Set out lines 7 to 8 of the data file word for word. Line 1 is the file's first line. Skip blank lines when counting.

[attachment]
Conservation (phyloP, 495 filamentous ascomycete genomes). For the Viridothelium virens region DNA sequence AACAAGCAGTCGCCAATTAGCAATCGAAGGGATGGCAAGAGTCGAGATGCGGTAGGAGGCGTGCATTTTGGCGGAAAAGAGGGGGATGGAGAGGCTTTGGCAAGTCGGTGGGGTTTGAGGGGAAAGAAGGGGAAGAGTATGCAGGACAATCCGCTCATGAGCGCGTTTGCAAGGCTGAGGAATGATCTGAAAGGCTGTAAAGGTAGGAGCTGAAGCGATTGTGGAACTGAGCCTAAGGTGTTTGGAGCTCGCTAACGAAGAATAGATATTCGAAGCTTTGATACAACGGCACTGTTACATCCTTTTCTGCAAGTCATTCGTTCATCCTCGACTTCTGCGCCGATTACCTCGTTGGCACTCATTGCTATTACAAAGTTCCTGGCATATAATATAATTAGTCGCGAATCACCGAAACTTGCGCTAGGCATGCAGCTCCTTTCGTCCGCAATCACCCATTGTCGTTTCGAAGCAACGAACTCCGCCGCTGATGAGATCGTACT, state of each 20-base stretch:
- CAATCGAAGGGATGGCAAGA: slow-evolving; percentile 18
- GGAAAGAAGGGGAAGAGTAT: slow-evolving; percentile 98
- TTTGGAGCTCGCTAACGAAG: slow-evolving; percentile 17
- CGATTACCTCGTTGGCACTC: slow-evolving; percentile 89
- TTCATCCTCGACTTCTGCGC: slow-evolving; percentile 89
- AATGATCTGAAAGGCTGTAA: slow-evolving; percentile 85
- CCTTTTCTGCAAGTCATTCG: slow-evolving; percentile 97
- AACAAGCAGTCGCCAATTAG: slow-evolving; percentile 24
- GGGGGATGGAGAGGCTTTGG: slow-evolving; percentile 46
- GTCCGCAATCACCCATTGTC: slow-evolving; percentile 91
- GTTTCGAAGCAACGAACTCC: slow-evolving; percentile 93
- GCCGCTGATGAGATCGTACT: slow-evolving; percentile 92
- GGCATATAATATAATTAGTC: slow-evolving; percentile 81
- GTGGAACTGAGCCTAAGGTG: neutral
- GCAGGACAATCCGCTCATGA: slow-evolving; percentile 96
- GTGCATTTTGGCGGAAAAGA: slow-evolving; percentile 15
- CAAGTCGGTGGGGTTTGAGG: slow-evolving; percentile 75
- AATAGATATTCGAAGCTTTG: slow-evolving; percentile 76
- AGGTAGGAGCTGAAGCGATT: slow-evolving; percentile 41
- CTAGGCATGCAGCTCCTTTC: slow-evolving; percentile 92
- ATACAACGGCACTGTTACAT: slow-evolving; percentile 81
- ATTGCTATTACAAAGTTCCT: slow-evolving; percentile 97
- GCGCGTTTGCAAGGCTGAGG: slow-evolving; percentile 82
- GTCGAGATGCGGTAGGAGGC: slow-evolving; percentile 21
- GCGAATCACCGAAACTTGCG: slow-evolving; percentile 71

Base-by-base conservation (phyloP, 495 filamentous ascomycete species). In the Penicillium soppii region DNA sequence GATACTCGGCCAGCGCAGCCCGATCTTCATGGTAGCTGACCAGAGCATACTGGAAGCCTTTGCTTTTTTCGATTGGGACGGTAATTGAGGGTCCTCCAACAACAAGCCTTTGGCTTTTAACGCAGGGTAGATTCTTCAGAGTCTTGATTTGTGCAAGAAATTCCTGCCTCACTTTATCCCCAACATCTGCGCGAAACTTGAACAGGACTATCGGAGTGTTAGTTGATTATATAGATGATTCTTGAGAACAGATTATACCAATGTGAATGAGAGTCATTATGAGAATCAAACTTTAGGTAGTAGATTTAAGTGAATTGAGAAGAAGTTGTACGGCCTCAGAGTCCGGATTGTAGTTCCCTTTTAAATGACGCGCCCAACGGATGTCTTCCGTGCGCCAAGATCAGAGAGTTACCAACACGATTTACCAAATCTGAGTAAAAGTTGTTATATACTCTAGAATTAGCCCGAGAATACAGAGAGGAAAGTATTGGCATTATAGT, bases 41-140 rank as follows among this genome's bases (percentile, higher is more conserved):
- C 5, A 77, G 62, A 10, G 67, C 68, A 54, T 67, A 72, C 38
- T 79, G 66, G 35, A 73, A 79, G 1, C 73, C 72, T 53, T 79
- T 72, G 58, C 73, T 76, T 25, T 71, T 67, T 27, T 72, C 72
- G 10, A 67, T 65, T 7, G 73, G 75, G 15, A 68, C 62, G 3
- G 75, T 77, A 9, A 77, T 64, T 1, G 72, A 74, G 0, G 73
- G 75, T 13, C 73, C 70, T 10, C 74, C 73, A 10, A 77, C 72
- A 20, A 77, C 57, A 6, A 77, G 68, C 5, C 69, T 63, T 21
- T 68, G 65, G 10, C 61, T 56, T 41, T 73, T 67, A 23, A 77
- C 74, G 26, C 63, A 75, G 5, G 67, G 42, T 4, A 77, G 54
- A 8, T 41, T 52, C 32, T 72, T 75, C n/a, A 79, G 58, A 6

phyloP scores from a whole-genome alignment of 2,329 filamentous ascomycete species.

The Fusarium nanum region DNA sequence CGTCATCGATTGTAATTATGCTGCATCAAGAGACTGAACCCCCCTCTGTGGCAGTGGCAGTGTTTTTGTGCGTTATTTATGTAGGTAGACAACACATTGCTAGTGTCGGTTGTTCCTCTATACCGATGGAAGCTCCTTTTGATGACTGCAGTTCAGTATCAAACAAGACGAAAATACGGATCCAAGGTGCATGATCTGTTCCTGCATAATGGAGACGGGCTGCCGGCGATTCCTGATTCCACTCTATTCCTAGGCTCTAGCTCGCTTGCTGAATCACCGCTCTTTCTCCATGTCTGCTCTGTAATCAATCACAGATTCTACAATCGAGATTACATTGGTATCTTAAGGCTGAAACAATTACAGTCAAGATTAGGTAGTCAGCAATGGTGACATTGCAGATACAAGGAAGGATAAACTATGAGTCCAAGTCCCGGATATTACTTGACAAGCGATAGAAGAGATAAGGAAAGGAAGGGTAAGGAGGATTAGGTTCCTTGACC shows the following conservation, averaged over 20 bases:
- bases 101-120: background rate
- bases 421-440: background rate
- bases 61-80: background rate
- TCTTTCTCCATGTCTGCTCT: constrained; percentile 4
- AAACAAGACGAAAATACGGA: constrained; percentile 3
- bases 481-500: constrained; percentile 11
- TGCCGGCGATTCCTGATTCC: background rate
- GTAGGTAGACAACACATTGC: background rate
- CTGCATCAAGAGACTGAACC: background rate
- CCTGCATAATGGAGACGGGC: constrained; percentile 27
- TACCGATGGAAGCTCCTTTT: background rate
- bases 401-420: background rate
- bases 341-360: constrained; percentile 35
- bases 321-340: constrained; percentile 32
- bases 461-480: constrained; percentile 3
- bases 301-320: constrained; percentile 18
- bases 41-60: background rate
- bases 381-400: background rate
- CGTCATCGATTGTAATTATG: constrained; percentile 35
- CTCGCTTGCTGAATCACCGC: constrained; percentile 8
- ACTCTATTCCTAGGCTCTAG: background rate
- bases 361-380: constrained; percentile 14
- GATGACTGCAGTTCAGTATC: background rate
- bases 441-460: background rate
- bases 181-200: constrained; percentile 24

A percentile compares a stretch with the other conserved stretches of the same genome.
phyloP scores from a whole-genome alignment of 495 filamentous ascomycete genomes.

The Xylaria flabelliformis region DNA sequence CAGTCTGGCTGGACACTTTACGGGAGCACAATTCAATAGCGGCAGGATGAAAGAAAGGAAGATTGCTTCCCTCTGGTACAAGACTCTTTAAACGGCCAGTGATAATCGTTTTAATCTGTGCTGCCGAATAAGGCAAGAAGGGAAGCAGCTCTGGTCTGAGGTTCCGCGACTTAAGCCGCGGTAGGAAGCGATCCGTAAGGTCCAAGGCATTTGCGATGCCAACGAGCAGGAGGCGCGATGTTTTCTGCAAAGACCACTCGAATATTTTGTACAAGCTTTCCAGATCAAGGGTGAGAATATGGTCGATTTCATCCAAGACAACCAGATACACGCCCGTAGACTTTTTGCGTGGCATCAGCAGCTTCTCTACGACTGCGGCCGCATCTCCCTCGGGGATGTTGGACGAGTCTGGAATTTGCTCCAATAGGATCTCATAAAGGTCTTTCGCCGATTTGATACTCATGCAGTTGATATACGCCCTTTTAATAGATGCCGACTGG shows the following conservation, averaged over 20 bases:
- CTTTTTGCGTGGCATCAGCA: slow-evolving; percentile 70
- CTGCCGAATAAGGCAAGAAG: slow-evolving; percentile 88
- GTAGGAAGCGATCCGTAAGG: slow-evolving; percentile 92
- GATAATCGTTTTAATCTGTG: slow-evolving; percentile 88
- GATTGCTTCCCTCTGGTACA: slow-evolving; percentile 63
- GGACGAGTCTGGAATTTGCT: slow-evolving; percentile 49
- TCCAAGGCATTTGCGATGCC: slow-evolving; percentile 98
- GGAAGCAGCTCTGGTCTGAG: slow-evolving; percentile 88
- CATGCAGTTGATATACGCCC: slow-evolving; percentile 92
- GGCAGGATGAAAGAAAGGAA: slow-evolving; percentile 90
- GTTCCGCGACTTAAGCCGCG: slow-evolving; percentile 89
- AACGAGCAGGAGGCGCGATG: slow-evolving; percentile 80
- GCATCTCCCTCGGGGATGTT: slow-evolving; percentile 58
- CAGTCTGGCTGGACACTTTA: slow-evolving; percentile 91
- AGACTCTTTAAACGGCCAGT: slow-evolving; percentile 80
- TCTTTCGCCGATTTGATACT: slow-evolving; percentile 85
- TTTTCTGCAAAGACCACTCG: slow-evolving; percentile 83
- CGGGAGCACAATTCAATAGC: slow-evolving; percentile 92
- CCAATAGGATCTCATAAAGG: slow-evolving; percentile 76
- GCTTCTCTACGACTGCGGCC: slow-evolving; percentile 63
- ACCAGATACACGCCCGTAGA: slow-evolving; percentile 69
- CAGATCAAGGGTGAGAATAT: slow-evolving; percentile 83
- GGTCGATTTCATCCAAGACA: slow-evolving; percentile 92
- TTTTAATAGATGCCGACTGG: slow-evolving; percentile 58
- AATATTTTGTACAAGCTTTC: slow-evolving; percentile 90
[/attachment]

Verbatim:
- AATGATCTGAAAGGCTGTAA: slow-evolving; percentile 85
- CCTTTTCTGCAAGTCATTCG: slow-evolving; percentile 97